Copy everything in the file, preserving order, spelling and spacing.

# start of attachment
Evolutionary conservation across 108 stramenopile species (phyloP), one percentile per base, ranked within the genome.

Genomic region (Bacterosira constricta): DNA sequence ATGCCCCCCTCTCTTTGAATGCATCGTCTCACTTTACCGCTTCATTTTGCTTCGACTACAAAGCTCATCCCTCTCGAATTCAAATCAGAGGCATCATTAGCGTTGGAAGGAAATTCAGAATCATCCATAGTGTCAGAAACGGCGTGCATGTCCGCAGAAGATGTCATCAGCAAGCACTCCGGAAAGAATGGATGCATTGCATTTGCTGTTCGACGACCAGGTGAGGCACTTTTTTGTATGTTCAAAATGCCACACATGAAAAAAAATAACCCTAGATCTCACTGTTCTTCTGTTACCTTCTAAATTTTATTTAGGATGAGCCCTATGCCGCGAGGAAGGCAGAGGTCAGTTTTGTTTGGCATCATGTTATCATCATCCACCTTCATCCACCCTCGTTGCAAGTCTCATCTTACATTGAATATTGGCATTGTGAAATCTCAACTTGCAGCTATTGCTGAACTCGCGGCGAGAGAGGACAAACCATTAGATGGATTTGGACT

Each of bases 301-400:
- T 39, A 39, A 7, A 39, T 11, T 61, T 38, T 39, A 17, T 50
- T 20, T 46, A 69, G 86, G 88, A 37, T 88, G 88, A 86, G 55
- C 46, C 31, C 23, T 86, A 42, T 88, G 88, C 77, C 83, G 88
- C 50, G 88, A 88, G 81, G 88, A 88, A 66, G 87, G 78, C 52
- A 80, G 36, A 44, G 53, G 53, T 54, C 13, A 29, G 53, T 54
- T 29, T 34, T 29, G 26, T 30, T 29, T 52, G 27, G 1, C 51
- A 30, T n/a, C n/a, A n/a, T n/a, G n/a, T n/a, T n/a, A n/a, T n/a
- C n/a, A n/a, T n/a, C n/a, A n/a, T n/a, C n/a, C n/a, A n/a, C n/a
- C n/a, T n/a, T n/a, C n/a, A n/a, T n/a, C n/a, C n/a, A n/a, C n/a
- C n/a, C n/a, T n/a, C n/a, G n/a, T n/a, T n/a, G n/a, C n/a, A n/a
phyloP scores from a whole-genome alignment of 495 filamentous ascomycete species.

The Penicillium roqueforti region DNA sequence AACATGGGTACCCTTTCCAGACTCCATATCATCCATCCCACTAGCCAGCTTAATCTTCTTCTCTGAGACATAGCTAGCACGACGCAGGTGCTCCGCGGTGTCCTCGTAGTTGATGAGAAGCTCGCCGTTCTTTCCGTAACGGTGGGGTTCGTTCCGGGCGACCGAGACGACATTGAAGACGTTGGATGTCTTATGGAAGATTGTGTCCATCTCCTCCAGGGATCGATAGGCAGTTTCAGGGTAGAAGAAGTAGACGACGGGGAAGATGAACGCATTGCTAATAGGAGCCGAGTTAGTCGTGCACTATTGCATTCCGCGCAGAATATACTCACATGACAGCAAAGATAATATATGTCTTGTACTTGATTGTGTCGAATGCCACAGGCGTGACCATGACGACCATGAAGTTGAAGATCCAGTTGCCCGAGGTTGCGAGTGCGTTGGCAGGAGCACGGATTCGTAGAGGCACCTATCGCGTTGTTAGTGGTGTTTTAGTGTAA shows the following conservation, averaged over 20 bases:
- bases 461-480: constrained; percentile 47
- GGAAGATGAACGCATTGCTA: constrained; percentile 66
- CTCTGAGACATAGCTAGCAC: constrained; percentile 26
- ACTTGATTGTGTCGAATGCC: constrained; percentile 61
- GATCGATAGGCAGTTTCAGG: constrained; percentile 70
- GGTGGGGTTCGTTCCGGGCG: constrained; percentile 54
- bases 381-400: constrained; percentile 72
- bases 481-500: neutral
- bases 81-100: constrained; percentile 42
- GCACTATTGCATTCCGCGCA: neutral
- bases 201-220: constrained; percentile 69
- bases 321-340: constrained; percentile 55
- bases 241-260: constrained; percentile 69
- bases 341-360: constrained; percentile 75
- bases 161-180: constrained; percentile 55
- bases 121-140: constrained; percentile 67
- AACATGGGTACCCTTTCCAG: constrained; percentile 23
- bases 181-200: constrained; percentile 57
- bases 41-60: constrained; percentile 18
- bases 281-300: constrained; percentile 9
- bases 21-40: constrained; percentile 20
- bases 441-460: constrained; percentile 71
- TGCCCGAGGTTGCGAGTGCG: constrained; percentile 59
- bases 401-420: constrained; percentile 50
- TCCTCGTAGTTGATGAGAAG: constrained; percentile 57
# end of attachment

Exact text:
Evolutionary conservation across 108 stramenopile species (phyloP), one percentile per base, ranked within the genome.

Genomic region (Bacterosira constricta): DNA sequence ATGCCCCCCTCTCTTTGAATGCATCGTCTCACTTTACCGCTTCATTTTGCTTCGACTACAAAGCTCATCCCTCTCGAATTCAAATCAGAGGCATCATTAGCGTTGGAAGGAAATTCAGAATCATCCATAGTGTCAGAAACGGCGTGCATGTCCGCAGAAGATGTCATCAGCAAGCACTCCGGAAAGAATGGATGCATTGCATTTGCTGTTCGACGACCAGGTGAGGCACTTTTTTGTATGTTCAAAATGCCACACATGAAAAAAAATAACCCTAGATCTCACTGTTCTTCTGTTACCTTCTAAATTTTATTTAGGATGAGCCCTATGCCGCGAGGAAGGCAGAGGTCAGTTTTGTTTGGCATCATGTTATCATCATCCACCTTCATCCACCCTCGTTGCAAGTCTCATCTTACATTGAATATTGGCATTGTGAAATCTCAACTTGCAGCTATTGCTGAACTCGCGGCGAGAGAGGACAAACCATTAGATGGATTTGGACT

Each of bases 301-400:
- T 39, A 39, A 7, A 39, T 11, T 61, T 38, T 39, A 17, T 50
- T 20, T 46, A 69, G 86, G 88, A 37, T 88, G 88, A 86, G 55
- C 46, C 31, C 23, T 86, A 42, T 88, G 88, C 77, C 83, G 88
- C 50, G 88, A 88, G 81, G 88, A 88, A 66, G 87, G 78, C 52
- A 80, G 36, A 44, G 53, G 53, T 54, C 13, A 29, G 53, T 54
- T 29, T 34, T 29, G 26, T 30, T 29, T 52, G 27, G 1, C 51
- A 30, T n/a, C n/a, A n/a, T n/a, G n/a, T n/a, T n/a, A n/a, T n/a
- C n/a, A n/a, T n/a, C n/a, A n/a, T n/a, C n/a, C n/a, A n/a, C n/a
- C n/a, T n/a, T n/a, C n/a, A n/a, T n/a, C n/a, C n/a, A n/a, C n/a
- C n/a, C n/a, T n/a, C n/a, G n/a, T n/a, T n/a, G n/a, C n/a, A n/a
phyloP scores from a whole-genome alignment of 495 filamentous ascomycete species.

The Penicillium roqueforti region DNA sequence AACATGGGTACCCTTTCCAGACTCCATATCATCCATCCCACTAGCCAGCTTAATCTTCTTCTCTGAGACATAGCTAGCACGACGCAGGTGCTCCGCGGTGTCCTCGTAGTTGATGAGAAGCTCGCCGTTCTTTCCGTAACGGTGGGGTTCGTTCCGGGCGACCGAGACGACATTGAAGACGTTGGATGTCTTATGGAAGATTGTGTCCATCTCCTCCAGGGATCGATAGGCAGTTTCAGGGTAGAAGAAGTAGACGACGGGGAAGATGAACGCATTGCTAATAGGAGCCGAGTTAGTCGTGCACTATTGCATTCCGCGCAGAATATACTCACATGACAGCAAAGATAATATATGTCTTGTACTTGATTGTGTCGAATGCCACAGGCGTGACCATGACGACCATGAAGTTGAAGATCCAGTTGCCCGAGGTTGCGAGTGCGTTGGCAGGAGCACGGATTCGTAGAGGCACCTATCGCGTTGTTAGTGGTGTTTTAGTGTAA shows the following conservation, averaged over 20 bases:
- bases 461-480: constrained; percentile 47
- GGAAGATGAACGCATTGCTA: constrained; percentile 66
- CTCTGAGACATAGCTAGCAC: constrained; percentile 26
- ACTTGATTGTGTCGAATGCC: constrained; percentile 61
- GATCGATAGGCAGTTTCAGG: constrained; percentile 70
- GGTGGGGTTCGTTCCGGGCG: constrained; percentile 54
- bases 381-400: constrained; percentile 72
- bases 481-500: neutral
- bases 81-100: constrained; percentile 42
- GCACTATTGCATTCCGCGCA: neutral
- bases 201-220: constrained; percentile 69
- bases 321-340: constrained; percentile 55
- bases 241-260: constrained; percentile 69
- bases 341-360: constrained; percentile 75
- bases 161-180: constrained; percentile 55
- bases 121-140: constrained; percentile 67
- AACATGGGTACCCTTTCCAG: constrained; percentile 23
- bases 181-200: constrained; percentile 57
- bases 41-60: constrained; percentile 18
- bases 281-300: constrained; percentile 9
- bases 21-40: constrained; percentile 20
- bases 441-460: constrained; percentile 71
- TGCCCGAGGTTGCGAGTGCG: constrained; percentile 59
- bases 401-420: constrained; percentile 50
- TCCTCGTAGTTGATGAGAAG: constrained; percentile 57